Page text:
"For some reason this area here seems to be a real flashpoint for Mexican organizations transporting it back to the east coast," he said at a news conference in San Bernardino.

    Nationwide, more than 300 people were arrested in an operation that demonstrates a young Mexican cartel's vast reach north of the border. Arrests of alleged members of the "La Familia" gang took place in 38 cities, from Boston to Seattle and Tampa, Fla., to St. Paul, Minn., in 19 states.

    In the Inland Empire, where an investigation began in 2008, authorities arrested 25 people, seized 156 pounds of methamphetamine, 22 weapons and about $111,000, authorities said. Suspects will be charged in state court with offenses including possession of drugs and weapons.

    Most of the suspects in the Inland Empire are illegal immigrants from Mexico who came to the United States to work for La Familia, Azzam said.

    Authorities are still searching for 25 suspects, said San Bernardino County Sheriff's Lt. Hector Guerra.

    A federal indictment unsealed in Los Angeles against five defendants says one distributed methamphetamine and cocaine in California, Kansas and Minnesota. It alleges that one packed the secret compartment of a Toyota Avalon with a methamphetamine in April for a trip from Arleta, Calif., to Dallas.

    Michael Braun, who retired as the DEA's chief of operations last year, said thousands of small methamphetamine labs were shut down in the United States a few years ago. They have been replaced by La Familia's "superlabs" in Mexico, which can produce 100 pounds of methamphetamine in eight hours.


    By GILLIAN FLACCUS Associated Press Writer
    Posted: 10/22/2009 02:07:15 PM PDT

    http://www.mercurynews.com/california/ci_13619585?nclick_check=1

    __________________________________________________________________________

    Emphasis on last line mine
  4. Terrapinzflyer
    Epic Meth Bust No Surprise To GA Experts

    ATLANTA -- Some people may have been stunned by the raid on a meth lab in Lawrenceville run by a Mexican drug cartel. It was part of a nationwide sweep officials called the largest single strike at Mexican drug operations in the United States.

    But experts here in Georgia say it is just another indication of a growing problem that is out of control. A consortium of business leaders and corporations called the Georgia Meth Project are attacking a problem that is costing the state billions of dollars.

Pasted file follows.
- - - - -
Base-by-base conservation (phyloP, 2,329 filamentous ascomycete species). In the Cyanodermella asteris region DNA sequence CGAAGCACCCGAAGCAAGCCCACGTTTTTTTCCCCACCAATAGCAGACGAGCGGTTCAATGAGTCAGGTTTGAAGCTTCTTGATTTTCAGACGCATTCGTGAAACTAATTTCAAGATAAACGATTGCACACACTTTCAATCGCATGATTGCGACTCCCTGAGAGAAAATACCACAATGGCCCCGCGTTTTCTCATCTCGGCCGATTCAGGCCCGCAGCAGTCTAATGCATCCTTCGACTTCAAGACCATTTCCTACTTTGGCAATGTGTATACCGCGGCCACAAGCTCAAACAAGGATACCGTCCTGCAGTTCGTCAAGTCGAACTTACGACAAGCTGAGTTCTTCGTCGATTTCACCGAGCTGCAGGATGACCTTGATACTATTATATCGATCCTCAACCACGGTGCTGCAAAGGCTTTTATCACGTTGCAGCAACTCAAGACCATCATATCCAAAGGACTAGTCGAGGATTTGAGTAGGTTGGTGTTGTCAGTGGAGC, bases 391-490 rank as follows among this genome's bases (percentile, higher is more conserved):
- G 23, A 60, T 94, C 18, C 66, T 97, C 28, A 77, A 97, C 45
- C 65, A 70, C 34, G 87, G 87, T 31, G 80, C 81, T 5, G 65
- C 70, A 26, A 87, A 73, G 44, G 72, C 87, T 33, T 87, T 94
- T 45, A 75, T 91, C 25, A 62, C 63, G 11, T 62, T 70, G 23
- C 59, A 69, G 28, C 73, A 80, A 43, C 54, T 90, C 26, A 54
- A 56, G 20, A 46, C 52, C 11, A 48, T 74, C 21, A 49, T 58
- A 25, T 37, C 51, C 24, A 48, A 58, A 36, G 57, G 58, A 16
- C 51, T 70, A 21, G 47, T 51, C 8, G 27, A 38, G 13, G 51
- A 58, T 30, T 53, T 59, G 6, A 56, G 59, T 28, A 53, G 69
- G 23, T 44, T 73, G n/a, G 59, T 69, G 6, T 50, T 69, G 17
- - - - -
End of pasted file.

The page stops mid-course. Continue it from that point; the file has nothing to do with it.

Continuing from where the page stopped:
Officials say the lab in the middle class neighborhood was operated by the Mexican drug cartel La Familia. It was one of the largest meth labs federal agents have ever seen. Authorities' seized 188 pounds of crystal meth, 17 kilos of cocaine, 13 guns and $50,000.

    The Georgia Meth Project is going to launch a massive public service campaign after the first of the year to prevent first time use of meth. It's targeted toward young people. Jim Langford, the Executive Director of the Georgia Meth Project says the problem continues to get worse and continues to grow.

    "When you see an operation that large, a manufacturing operation that large, with finished product ready to go out to the market place it tells you a couple of things," Langford said. "It tells you that there's a high demand for the drug and it shows you that these cartels are finding that they need to move their manufacturing closer to the source (users)."

    Georgia has the third worst meth problem of any other state in terms of numbers of meth users. According to a study by the Rand Corporation meth use costs the state 1.3-billion a year. The study found that methamphetamine abuse imposes a significant and disproportionate burden on both individuals and society in money spent on treatment, healthcare, foster care services as well as the costs of crime and lost productivity.

    Langford says methamphetamine is more devastating than any other drug. "It is more frightening in terms of the effect on the body, its affect on the brain and its affect on the community and families," he said.

    According to the Office of National Drug Control Policy 32% of federal drug offenses in Georgia in 2007 involved methamphetamine. For the last five years methamphetamine has been the fastest growing drug problem in Atlanta, Dalton and Gainesville.


    Kevin Rowson

    http://www.11alive.com/news/local/story.aspx?storyid=136733&catid=3


    news footage uploaded to Video Archive
To make a comment simply sign up and become a member!